If you saw three films last year you’re an instant Oscar expert.
That’s the way the prediction game works. Music lovers feel they need to hear all the contenders before weighing in on the Grammys. TV viewers know they’ll never see all the series necessary to call the Emmys. But the Oscars? They’re a betting game made for everyone.
Ready to play?
First, put aside personal preferences. You may have liked “The Greatest Showman” but Hollywood barely called its name. Oscar voters picked films you may not have heard of. “Titanic” was the last “popular” winner and that was 20 years ago.
In the last three years, “surprise” winners prevailed – “Moonlight,” “Spotlight” and “Birdman.” Two of the three didn’t even get Best Director.
So who to pick?
If you look at the awards leading up to the Oscars, the results should go like this:
Best Picture: “Three Billboards Outside Ebbing, Missouri”; Best Actor: Gary Oldman, “Darkest Hour”; Best Actress: Frances McDormand, “Three Billboards”; Best Supporting Actor: Sam Rockwell, “Three Billboards”; Best Supporting Actress: Allison Janney, “I, Tonya”; Best Director: Guillermo del Toro, “The Shape of Water.”
Not so quick there, Sky Masterson. Oscar loves to throw filmgoers a curve.
Fans were so shocked when Marisa Tomei won for “My Cousin Vinny” they were sure presenter Jack Palance made a mistake. But, as we learned last year, if someone calls the wrong name, there’s always an official ready to rush in and correct the mistake.
Surprises are meant to be there.
Just ask those who thought Sylvester Stallone was finally going to win for playing Rocky. When he was nominated for “Creed,” it was a done deal he’d finish with Oscar. And then? Mark Rylance got the prize for “Bridge of Spies.”
This year, the Harvey Weinstein scandal has affected just about everything. Films released by his company might have had a chance in other years; actors accused of sexual assault and harassment aren’t even in the conversation. Films about strong females have done well in early competitions but it’ll be interesting to see how something like “Lady Bird” fares in the final run. A change in the Academy’s membership could have an effect, too. There’s more diversity this year (as witnessed by the nominees) and the possibility for a sea change.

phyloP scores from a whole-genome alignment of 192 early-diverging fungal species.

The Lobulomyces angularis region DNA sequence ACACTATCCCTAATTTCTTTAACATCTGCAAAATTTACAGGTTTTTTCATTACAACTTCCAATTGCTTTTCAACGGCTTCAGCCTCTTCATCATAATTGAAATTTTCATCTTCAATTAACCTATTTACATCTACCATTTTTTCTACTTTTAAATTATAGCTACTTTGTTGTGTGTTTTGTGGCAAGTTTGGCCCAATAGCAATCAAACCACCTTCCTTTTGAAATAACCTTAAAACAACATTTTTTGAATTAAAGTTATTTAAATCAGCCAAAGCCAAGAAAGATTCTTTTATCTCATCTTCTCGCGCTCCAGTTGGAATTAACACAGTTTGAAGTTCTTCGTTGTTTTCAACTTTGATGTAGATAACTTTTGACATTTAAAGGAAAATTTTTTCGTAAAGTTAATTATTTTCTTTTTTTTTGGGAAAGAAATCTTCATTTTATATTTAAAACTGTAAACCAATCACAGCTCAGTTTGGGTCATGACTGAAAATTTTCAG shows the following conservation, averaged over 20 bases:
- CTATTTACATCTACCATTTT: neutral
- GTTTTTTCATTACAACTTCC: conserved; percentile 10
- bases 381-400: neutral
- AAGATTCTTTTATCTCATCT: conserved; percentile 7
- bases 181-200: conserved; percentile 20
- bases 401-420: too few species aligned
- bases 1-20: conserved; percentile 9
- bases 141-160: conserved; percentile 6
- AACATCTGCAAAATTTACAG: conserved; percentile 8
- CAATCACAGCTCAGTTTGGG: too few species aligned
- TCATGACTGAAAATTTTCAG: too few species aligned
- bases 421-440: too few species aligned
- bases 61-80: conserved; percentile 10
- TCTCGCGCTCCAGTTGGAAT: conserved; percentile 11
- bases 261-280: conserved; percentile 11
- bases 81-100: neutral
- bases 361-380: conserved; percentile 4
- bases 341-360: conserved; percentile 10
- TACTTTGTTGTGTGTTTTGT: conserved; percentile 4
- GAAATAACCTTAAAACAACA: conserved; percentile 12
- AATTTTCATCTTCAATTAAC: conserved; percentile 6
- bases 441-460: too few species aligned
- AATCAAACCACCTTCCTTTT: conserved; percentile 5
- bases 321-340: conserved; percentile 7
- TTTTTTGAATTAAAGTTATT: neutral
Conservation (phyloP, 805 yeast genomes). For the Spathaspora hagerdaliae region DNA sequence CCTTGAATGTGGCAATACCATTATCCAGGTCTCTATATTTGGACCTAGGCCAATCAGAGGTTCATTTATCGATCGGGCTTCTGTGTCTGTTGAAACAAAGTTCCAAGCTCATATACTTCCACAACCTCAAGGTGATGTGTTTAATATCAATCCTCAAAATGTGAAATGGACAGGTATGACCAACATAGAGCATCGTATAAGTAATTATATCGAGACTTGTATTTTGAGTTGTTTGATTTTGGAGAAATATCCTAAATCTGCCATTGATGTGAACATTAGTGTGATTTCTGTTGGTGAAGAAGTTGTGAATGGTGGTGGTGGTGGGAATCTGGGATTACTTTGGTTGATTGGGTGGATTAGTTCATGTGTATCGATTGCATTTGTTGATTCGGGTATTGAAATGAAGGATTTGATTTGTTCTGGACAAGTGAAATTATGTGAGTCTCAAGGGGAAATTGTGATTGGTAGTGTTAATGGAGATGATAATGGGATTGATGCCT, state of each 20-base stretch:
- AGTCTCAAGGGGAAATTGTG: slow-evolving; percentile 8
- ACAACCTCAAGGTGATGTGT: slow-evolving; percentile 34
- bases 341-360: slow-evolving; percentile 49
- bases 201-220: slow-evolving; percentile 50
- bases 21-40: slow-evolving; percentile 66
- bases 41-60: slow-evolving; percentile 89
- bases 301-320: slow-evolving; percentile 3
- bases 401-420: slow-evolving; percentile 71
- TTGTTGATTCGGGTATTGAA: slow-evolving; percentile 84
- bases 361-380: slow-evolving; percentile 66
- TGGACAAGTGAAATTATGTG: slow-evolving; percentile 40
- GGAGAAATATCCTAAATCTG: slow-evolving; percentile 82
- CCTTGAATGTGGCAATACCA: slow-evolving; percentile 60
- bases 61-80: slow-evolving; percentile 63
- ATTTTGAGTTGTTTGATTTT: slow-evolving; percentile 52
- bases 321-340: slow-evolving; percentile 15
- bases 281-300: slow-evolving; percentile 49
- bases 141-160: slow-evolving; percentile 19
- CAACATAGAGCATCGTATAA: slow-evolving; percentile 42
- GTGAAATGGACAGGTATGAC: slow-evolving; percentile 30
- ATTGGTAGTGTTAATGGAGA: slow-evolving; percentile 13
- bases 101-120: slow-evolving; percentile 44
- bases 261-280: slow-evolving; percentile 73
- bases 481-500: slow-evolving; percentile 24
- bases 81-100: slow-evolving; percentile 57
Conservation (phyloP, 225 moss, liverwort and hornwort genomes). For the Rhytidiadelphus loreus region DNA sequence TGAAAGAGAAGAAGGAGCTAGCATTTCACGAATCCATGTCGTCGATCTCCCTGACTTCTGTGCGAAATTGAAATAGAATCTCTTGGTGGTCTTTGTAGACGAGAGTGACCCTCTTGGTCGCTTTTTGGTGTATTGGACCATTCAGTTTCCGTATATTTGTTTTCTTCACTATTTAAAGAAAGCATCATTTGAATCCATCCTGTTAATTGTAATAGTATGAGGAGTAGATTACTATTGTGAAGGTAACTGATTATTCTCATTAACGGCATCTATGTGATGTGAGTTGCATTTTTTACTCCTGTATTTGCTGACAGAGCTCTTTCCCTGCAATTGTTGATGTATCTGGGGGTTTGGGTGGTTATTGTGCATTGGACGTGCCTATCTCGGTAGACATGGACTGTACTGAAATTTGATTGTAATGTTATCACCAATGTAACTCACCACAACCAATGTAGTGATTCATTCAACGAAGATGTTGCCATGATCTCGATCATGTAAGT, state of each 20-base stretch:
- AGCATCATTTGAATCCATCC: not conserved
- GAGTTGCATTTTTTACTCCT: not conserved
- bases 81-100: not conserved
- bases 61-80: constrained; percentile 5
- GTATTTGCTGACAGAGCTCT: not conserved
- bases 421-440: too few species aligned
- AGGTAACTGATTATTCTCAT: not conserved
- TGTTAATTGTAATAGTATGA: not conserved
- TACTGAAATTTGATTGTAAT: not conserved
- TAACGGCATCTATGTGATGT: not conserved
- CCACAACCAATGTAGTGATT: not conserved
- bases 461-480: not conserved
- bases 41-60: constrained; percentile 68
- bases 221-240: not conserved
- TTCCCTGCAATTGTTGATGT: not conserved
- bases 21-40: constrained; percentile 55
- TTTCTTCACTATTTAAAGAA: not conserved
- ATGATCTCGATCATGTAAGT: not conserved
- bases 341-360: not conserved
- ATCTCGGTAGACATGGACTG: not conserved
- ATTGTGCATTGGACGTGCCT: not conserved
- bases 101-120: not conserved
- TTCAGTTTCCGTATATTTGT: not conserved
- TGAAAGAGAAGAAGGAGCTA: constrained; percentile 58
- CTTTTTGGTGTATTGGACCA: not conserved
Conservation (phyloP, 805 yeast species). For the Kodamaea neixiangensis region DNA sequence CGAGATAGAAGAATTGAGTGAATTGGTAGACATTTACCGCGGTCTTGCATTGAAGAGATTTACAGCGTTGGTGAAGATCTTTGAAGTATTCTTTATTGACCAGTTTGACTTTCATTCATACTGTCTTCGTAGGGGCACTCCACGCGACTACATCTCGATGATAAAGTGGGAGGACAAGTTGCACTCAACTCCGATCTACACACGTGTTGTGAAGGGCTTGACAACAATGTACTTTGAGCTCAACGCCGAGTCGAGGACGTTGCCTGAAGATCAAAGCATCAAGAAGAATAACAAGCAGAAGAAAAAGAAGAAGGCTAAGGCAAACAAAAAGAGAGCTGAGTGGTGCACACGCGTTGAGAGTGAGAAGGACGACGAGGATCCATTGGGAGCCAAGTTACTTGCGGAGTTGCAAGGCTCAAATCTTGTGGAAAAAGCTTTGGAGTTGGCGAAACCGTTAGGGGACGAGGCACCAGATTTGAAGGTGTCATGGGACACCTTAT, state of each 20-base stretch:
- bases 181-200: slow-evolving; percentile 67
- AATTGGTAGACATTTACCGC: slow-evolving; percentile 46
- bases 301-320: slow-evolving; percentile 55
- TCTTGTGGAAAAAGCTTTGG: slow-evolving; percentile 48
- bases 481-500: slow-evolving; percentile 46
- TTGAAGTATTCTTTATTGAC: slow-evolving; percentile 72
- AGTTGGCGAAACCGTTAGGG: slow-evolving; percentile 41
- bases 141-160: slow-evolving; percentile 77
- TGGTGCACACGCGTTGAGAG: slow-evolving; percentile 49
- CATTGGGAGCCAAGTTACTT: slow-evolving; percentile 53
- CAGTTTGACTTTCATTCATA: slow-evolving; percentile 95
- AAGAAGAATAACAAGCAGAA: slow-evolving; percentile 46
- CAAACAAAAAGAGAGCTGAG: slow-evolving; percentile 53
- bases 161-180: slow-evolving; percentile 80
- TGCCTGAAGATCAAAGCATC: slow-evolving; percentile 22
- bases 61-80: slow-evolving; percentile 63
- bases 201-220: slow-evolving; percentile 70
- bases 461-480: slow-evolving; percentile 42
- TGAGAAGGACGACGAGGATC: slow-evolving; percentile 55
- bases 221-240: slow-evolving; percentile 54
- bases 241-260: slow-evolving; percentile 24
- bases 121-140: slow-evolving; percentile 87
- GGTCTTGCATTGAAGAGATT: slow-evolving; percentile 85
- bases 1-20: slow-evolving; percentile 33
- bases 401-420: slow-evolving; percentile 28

How do the races shake down? By category, here’s your tip sheet:
BEST SUPPORTING ACTRESS: Allison Janney has won just about everything for her performance as the tough-talking mother of figure skater Tonya Harding. She’s likely to win here, too. But if there’s a “Lady Bird” swell, look for Laurie Metcalf (who also played a mom) to slide in. There really is no third choice in this competition. Janney for the win.
BEST SUPPORTING ACTOR: Here, it gets a little more difficult. Sam Rockwell is the favorite (for “Three Billboards”), but critics have groused about the film’s view of racism and that could hurt his chances. Willem Dafoe (“The Florida Project”) was expected to be the winner early in the season. BUT…and this is key … Christopher Plummer is in the mix. He’s up for “All the Money in the World,” the film that was supposed to star Kevin Spacey. Director Ridley Scott decided to replace Spacey after he was accused of sexual assault and, in a matter of days, Plummer pulled off a magnificent performance. If there’s a surprise this year, this is it. Rockwell still seems like the winner, but don’t be shocked if the oldest winner ever gets his second trophy.
BEST ACTRESS: Frances McDormand (“Three Billboards”) has a lock on this. Saoirse Ronan (“Lady Bird”) would seem like a threat, but that would require a big surge by her film. Watch for early wins for that to happen.
BEST ACTOR: Gary Oldman was the man to beat the minute his “Darkest Hour” saw the light of day. Thanks to great makeup (which will win), he made a convincing Winston Churchill. Daniel Day-Lewis (“Phantom Thread”) announced he was retiring from acting, which upped his status (What? This is the last time to give him a fourth Oscar?) and Timothee Chalamet was such a discovery (in “Call Me By Your Name”), folks are openly cheering for him. It still looks like Oldman will win, but don’t count out any of the others.
BEST DIRECTOR: Unless there’s a sweep by some hidden film (“Lady Bird” and “Get Out” are the most likely), this belongs to Guillermo del Toro for “The Shape of Water.” The film was visually stunning and a worthy recipient.
BEST PICTURE: This is where things get sticky. “The Shape of Water” has the most nominations and should win. But “Spotlight” got a total of TWO awards; “Moonlight” had three. That means even “The Post” is in the hunt. While “Dunkirk” seemed like a likely winner before the holiday rush, it’s now forgotten. Similarly, “Darkest Hour,” “Lady Bird,” “Call Me By Your Name” and “Phantom Thread” don’t have the heft to pull this off. The spoiler could be “Get Out,” which presses a lot of buttons and was clever. It’s considered a horror film, which is rarely considered an Oscar favorite.
That leaves “Three Billboards” and “The Shape of Water.” A big bellwether: Who gets Best Screenplay. “Get Out,” “Lady Bird,” Shape of Water” and “Three Billboards” are all nominated. A win in that category would suggest momentum or consolation.
“Get Out” could win here, paving the way for “Three Billboards” to get Best Picture.
Consider this your tiebreaker. You don’t need Warren Beatty to announce the wrong winner. Any film is possible. We're betting the top prize goes to "Shape of Water."